They are adjustable along the dual arms. Once we've got them set, the anti-sway cradle raises up, locks it in position. The other cradle has a locking lever that locks it. All of the cradles do feature zip strips which are easy to install and remove. For added security, the full-swing does offer an integrated cable lock which comes out from the back of the center mast and plugs in here at the end of the arm. Don't forget Yakima offers the signature bottle opener so that you can have a drink with your buds at the end of a hard ride. The dual arms do have the ability to fold down for compact storage. Pull up on the lever, rotate it down until it snaps in. Now this is ideal for parallel parking or pulling into your garage. The auto pin makes it a tool free installation, while the speed knob reduces play and rattle. The speed knob is lockable and it uses the same key as the integrated cable lock. To give you an idea if this bike rack is for you, we'll go ahead and give you some measurements. The distance from the center of the hitch pin hole to the front of the arms when folded down measures nineteen and a half inches. The distance from the center of the hitch pin hole to the foot of the carrier is nine inches. The distance from the center of the hitch pin hole to the back of the upright mast measures fifteen inches. The distance between the arms, outside cradle to outside cradle measures twelve and a half inches. The bike rack is made out of a sturdy steel construction with a chip resistant, high gloss, black powder coat finish. It features a limited life-time warranty. Now that we've got all of the features, I'll go ahead and show you how to get it installed. Now the bike rack weighs fifty-six pounds so you may need to get an extra set of hands. I'm going to go ahead and lift it up and set it into place. I'm going to rest it on my receiver tube. Then I'm going to take my hand and hold this little tab in place so I can engage my auto pin. We're just going to push that in place where our pin hole is until it snaps in. To release it, you can use this button right here, and then you can remove it from the receiver tube. For now, we'll just slide it in like so. Then we'll come back here to our speed knob. We're going to turn that clockwise to tighten up. By doing so it's going to reduce a lot of play and rattle within our receiver tube and our bike rack. While I'm tightening it up, I'm just kind of lifting up on the bike rack just to make it a little bit easier to tighten up. Now in preparation for loading up our bikes, we'll need to raise up the dual arms. We can do that by simply lifting up on the red lever on top, folding up until it snaps into place. Now we can remove our zip strips. To do so, we could just squeeze the two grey tabs on either side and then they come on out. Now if you we're just transporting one bike, it could help to make sure those zip strips are all the way down. It can just help assist you in loading up your bike over the dual arms. You can also just fold that anti-sway cradle back around. Now it's recommended that you put the heaviest bike on first. We're going to come up over our dual arms, work our way to the back. Now it's important to line up this cradle here with our seat post tube here. This is going to be our anti-sway cradle. Then we can just take our zip strips, go right over the top of the tube, kind of push down, and pull from the underside to get it to stay in place. I've gone ahead and loaded up the rest of the bikes. Some bikes such as women's, children's, and bikes inaudible 00:06:01 turn of frame styles may require the use of a bike adapter bar to sit evenly within the cradles. Yakima makes one and that's part number Y zero two five three one. Now the only think left to do is run our cable lock, and then we're ready to hit the road. We can find that right behind the center mast here. Just go ahead and pull it all the way out. We're going to run it underneath our top tube. Once we get to our last bike, we're actually going to go over the top tube and then plug it into the arm here. Once we've got it plugged in, we can lock it up. Now we'll take it out on our test course and see how it performs. Let's first start with our slalom. This is going to show side to side action such as going around corners or evasive maneuvering. Then on to our alternating speed bumps. This is going to show a twisting action such as going over pot holes or uneven pavement. Then finally on to our solid speed bumps. This is going to show an up and down action such as pulling in and out of a driveway or out of a parking lot. That's going to complete our look at the Yakima full-swing, four bike rack for two inch hitches, part number Y zero two four six five.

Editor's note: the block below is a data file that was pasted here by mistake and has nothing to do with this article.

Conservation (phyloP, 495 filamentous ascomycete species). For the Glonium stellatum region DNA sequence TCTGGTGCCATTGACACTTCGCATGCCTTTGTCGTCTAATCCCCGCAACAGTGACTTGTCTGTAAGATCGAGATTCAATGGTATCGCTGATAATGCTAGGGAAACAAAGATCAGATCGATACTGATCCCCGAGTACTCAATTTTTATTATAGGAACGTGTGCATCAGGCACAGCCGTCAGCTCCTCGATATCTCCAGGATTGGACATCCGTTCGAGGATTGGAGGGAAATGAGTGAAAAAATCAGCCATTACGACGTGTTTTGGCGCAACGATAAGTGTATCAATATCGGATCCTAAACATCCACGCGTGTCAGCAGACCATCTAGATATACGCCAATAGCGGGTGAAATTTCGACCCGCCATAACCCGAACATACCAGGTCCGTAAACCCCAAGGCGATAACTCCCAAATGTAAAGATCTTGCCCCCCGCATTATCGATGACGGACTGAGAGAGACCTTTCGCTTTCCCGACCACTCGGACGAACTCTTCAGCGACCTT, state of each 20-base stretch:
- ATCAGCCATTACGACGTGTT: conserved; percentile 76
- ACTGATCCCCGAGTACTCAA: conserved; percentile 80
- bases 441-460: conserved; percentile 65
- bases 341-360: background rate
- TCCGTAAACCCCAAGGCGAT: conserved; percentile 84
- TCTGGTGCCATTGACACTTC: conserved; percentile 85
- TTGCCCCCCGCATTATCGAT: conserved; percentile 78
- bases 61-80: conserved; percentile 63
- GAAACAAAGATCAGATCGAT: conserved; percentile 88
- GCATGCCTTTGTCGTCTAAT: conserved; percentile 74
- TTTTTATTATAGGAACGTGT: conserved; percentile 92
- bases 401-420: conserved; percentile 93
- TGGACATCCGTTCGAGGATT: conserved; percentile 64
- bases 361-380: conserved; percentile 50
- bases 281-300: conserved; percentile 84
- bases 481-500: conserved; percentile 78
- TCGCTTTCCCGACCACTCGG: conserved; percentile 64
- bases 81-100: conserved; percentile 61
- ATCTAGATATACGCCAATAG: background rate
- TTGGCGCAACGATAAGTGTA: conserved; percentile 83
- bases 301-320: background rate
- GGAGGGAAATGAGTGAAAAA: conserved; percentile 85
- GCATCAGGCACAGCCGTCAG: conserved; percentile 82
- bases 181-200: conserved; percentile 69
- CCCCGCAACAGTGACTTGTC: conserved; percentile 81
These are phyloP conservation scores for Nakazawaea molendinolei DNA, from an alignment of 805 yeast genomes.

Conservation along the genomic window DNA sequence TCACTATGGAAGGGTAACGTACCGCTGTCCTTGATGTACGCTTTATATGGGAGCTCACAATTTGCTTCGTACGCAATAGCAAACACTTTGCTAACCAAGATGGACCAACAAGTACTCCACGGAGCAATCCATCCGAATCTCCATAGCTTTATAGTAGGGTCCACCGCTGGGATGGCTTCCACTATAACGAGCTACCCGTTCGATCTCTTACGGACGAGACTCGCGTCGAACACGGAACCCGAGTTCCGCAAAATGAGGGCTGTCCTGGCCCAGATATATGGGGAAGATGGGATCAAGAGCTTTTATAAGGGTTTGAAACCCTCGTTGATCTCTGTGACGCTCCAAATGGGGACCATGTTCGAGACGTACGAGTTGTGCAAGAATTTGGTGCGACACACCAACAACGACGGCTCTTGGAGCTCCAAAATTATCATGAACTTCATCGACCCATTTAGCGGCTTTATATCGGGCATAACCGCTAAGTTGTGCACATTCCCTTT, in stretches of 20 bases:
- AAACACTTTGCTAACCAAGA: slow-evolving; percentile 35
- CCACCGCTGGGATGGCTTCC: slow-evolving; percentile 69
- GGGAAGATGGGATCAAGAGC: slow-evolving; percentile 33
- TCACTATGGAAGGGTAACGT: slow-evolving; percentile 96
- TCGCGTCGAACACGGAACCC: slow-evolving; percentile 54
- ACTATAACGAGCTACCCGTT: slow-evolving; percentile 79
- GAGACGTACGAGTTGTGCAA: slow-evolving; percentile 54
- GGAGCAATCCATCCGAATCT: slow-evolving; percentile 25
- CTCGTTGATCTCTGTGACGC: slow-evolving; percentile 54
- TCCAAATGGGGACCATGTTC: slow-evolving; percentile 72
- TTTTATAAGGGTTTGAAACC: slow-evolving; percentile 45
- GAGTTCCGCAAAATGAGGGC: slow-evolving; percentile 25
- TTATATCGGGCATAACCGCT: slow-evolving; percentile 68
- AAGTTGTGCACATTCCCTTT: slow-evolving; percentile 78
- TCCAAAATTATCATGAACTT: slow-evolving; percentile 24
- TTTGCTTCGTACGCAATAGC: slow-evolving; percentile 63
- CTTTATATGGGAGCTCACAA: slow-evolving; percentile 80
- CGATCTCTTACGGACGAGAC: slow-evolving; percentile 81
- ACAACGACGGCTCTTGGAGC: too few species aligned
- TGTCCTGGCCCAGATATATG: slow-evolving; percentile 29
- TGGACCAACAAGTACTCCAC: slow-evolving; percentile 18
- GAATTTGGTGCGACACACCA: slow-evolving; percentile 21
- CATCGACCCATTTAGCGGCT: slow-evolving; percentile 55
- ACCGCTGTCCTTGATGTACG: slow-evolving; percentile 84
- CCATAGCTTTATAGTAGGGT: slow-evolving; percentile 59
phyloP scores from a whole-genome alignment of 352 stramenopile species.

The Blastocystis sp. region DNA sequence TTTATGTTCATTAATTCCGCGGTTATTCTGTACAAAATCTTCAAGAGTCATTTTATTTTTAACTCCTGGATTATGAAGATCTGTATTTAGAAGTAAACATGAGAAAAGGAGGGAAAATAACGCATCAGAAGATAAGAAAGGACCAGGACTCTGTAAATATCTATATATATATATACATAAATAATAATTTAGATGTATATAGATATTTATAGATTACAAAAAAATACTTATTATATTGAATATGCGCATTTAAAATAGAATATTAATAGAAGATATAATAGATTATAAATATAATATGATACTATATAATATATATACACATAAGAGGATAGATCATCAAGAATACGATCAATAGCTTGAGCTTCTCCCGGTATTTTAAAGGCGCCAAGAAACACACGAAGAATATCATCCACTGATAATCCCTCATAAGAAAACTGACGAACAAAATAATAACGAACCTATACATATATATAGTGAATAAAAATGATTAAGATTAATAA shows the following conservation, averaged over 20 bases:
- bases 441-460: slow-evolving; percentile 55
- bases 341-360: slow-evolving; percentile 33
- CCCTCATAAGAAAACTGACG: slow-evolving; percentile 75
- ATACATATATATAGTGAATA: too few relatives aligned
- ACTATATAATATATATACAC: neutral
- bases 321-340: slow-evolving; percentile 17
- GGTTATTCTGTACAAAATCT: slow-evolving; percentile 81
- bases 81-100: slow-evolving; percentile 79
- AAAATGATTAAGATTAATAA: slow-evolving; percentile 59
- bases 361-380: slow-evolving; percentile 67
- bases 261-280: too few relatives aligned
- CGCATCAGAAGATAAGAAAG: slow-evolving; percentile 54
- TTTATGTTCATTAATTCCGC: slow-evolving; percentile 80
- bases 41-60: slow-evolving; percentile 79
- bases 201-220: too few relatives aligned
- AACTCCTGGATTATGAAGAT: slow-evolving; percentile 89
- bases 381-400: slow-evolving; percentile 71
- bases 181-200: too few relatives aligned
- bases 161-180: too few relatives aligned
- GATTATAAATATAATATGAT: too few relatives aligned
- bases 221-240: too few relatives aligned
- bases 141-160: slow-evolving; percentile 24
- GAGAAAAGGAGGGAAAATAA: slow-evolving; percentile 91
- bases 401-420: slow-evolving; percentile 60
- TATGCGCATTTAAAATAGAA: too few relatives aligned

Questions and Comments about this Video

Info for this part was:

Employee Zack K
Video Edited:
Zack K
Employee Jacob T
Video Edited:
Jacob T
Employee Kathleen M
Video Edited:
Kathleen M
Employee Andrew K
Video by:
Andrew K
Employee Andrew L
Video by:
Andrew L
Employee Dustin K
Video by:
Dustin K
Employee Alan C
Video by:
Alan C
Employee Matthew K
Test Fit:
Matthew K
Employee Sabrina B
Test Fit:
Sabrina B
Employee Randy B
Test Fit:
Randy B
Employee Hayden R
Test Fit:
Hayden R

At etrailer.com we provide the best information available about the products we sell. We take the quality of our information seriously so that you can get the right part the first time. Let us know if anything is missing or if you have any questions.